The term “government mule” refers to the 40 acres and a mule that some slaves were given in America after emancipation. As far as labor and taking care of the land, the animals were fairly useless. That’s not where southern rock jam band Gov’t Mule’s name derives from, though. Let’s just say their use of it references the size of a certain woman’s derriere. And, their music is just as cheeky as their name; bold, saucy and always moving. In June of this year, they dropped their tenth studio album, Revolution Come…Revolution Go, and kicked off a tour during the spring to usher in this release. One of the founding members is the inimitable Warren Haynes, a singer/songwriter/guitarist who’s had a prolific and consistent music career with the legendary Allman Brothers Band and Gov’t Mule.
Recently I spoke with him about his two decades in music and the Revolution Come…Revolution Go album release and tour.
Sonya Alexander: How did you end up joining the Allman Brothers Band? Warren Haynes: I first met Greg Allman and Dickey Betts in 1980 or 81. I was really young, think I was about twenty. They were both very encouraging to me. Dickey and I played together a few times over the next few years. In 1986, I wound up joining Dickey’s band when the Allman Brothers broke up. I did that for about three years. In 1989, they were looking to reform the band for a 20th anniversary concert, for a reunion, and they asked me to join. I joined in 1989. Initially it was just for one year, for the 20th anniversary. It was very successful, everyone was getting along great. All of a sudden it was 25 years we’d been performing together.
SA: How did you get started in music? WH: I started singing when I was about seven. Was mostly singing soul music. James Brown was my first hero. Then, when I started hearing rock music around 10 or 11, I started becoming interested in guitar. I think some kids, when they’re learning an instrument, at some point lose interest. I just never lost interest. It was always something I was enamored with and fascinated by. It became something I was driven to do. I started performing with a band when I was about 14. We started going on the road when I was 17.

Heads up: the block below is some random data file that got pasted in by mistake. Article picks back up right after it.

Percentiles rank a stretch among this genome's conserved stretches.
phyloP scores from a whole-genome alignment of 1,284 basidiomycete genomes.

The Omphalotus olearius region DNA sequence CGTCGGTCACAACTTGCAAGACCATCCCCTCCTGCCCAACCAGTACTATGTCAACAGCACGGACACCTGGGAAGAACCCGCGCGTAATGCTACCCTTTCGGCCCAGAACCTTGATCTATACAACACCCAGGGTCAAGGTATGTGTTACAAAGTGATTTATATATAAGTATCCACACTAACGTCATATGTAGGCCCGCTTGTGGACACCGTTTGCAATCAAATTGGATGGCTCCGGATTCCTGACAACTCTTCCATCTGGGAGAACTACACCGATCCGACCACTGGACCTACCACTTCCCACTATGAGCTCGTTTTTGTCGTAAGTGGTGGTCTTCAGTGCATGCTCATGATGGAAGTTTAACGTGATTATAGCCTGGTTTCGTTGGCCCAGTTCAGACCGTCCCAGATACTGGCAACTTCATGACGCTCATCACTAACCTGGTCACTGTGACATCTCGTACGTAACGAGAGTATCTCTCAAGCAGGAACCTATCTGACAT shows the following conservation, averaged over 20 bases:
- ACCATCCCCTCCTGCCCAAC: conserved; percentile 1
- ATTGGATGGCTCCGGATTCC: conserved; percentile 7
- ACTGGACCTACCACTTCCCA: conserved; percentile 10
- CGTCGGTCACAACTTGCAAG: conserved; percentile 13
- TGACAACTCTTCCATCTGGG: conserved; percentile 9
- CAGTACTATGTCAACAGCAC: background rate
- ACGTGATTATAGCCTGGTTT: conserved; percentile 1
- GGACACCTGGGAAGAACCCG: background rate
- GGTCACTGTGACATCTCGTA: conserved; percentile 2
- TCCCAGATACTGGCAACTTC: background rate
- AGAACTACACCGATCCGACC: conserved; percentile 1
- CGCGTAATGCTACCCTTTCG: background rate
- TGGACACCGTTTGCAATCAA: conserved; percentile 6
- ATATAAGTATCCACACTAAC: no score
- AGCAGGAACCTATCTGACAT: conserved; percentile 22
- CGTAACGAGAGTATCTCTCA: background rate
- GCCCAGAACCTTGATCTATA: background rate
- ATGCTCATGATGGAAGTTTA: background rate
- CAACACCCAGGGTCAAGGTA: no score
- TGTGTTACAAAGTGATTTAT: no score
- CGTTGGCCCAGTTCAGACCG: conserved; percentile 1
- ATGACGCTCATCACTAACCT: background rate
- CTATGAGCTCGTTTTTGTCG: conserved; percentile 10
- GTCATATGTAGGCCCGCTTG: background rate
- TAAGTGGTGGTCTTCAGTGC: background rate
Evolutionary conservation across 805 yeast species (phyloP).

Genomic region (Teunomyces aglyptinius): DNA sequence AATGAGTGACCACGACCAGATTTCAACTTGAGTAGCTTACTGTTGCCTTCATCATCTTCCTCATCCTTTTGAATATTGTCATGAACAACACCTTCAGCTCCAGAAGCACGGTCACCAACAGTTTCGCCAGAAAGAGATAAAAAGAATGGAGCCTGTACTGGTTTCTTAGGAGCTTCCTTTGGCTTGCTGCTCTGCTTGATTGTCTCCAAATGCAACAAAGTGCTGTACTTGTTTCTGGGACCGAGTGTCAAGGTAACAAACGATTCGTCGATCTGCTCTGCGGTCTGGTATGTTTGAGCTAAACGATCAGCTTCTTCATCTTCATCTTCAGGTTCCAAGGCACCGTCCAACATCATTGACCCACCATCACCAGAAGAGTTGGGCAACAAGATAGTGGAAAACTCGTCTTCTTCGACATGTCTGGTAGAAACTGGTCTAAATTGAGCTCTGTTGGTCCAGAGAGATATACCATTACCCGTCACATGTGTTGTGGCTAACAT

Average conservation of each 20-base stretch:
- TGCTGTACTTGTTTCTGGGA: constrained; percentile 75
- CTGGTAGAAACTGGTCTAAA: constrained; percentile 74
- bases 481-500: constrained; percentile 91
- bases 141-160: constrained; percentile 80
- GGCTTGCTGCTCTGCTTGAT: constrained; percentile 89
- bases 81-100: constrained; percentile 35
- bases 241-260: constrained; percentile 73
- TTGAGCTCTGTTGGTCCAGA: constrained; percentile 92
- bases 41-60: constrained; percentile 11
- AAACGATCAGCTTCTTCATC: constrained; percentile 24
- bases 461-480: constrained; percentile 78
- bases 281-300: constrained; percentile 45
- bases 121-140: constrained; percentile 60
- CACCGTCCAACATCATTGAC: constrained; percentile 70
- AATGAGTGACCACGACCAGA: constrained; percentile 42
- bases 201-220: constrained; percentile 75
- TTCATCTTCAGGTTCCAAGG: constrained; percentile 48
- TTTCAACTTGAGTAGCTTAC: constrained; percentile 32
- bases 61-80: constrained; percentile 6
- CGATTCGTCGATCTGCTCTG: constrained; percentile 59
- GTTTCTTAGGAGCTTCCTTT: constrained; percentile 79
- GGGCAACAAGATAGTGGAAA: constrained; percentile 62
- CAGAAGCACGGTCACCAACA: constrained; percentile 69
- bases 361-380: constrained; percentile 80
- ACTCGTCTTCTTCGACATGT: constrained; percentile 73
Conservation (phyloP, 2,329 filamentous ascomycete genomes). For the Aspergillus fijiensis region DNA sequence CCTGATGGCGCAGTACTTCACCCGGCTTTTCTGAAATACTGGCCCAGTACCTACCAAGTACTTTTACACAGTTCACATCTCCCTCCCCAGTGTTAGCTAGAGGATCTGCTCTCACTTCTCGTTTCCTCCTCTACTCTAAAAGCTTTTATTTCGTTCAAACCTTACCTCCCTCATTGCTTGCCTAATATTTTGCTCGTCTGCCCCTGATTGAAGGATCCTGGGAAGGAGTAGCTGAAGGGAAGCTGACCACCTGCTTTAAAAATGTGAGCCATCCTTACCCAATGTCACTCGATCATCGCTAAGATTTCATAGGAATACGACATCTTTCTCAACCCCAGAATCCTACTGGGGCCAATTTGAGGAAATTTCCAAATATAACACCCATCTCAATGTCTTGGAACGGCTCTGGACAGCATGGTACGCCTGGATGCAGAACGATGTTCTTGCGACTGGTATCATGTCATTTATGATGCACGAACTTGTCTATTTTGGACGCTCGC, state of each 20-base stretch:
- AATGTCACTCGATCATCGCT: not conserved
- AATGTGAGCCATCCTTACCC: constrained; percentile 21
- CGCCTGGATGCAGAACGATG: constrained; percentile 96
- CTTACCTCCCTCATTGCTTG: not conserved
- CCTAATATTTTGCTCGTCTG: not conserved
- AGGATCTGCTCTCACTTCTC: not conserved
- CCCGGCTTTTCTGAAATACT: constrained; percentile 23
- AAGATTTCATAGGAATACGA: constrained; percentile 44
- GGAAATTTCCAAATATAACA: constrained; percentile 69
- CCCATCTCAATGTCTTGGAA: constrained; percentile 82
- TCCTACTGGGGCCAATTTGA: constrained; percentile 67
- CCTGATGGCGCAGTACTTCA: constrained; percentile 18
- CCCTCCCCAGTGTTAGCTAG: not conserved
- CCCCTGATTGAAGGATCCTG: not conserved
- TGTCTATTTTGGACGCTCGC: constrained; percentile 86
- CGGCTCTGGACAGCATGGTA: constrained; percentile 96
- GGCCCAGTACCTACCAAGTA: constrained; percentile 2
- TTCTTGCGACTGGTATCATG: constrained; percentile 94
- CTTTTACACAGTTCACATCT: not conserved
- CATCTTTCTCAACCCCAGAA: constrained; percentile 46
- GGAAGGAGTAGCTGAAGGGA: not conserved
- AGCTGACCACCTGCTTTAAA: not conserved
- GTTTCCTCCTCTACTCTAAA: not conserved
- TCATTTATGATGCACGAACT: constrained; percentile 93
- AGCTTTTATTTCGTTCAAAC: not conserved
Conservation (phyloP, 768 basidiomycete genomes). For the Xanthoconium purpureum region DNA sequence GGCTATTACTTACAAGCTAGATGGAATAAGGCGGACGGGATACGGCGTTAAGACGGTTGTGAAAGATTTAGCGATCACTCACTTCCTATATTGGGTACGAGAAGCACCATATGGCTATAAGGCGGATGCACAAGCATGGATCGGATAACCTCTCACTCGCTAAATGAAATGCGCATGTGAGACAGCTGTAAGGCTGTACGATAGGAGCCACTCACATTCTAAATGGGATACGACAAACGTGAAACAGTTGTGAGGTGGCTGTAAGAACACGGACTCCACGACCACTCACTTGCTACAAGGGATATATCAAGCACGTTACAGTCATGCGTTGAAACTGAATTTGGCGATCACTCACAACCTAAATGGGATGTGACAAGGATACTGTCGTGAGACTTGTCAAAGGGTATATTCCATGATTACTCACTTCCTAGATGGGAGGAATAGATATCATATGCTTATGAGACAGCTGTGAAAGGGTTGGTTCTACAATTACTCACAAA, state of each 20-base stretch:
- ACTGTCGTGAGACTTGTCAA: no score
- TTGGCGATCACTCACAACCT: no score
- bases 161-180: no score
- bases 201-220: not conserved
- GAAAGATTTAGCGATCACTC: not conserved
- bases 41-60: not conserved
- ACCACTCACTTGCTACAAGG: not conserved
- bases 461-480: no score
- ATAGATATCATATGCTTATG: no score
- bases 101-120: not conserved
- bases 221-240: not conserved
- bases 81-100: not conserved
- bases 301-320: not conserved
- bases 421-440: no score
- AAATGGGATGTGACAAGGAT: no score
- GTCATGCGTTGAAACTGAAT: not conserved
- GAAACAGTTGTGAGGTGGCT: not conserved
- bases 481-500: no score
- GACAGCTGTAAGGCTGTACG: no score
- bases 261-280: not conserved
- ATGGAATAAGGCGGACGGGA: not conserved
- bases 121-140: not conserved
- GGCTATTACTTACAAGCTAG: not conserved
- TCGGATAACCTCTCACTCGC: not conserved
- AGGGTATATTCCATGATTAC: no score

SA: Where were you born? WH: Asheville, North Carolina.
SA: Did your environment influence your music? WH: There’s a lot of great music from that part of the country, lot of great musicians in western North Carolina, particularly guitar players. Music was a very important factor in our family. Both my older brothers are music fanatics and they had good taste. There was always music being played in the house.
SA: Who would you like to collaborate with that you haven’t? WH: I’ve been so fortunate that I’ve worked with so many people that I grew up listening to, whether it’s officially, or jamming, singing, recording, whatever the case may be. I haven’t done anything with Neil Young, Tom Waits, or Mark Knopfler. Those are all people who I admire and would be happy to collaborate with if the opportunity arose.
SA: Any music challenges that you haven’t tackled that you’d like to? WH: I’ve always said I’d like to make a somewhat traditional blues record, which I haven’t done yet. And, I’ve always said that at some point that I would like to make a jazz-influenced instrumental record, which I haven’t done yet. Other than that, pretty much everything that has been on my checklist, I’ve done.
SA: How did you get the name Gov’t Mule? WH: The name came from….we were given that name by Jaimoe, our drummer and one of the original Allman Brothers members. We got together, Allen Woody, the two of us were looking for something fun to do as a side project. The Allman Brothers took up less than half of the year, so we had a lot of time on our hands to do other things. I had released a solo record in 1993 and after touring with that for about a year, he and I started to talk about doing something just for the hell of it, so we started putting this side project together and it kind of instantly grew its own wings. We were fortunate enough to stumble on this great chemistry that the three of us had — myself, Allen Woody and Matt Abts. The original band started as a trio and we were only going to make a short tour because we were full-time members of the Allman Brothers. A few years down the line, it was starting to gain its own steam. We wound up leaving the Allman Brothers in ’97 to focus on Gov’t Mule full-time. Allen Woody unexpectedly passed away in 2000 and the future of the band was up in the air. I got a call from Gregg Allman, he said he’d sure love to have me back in the Allman Brothers. Went back with them in 2001 and remained with them until the band stopped touring in 2014.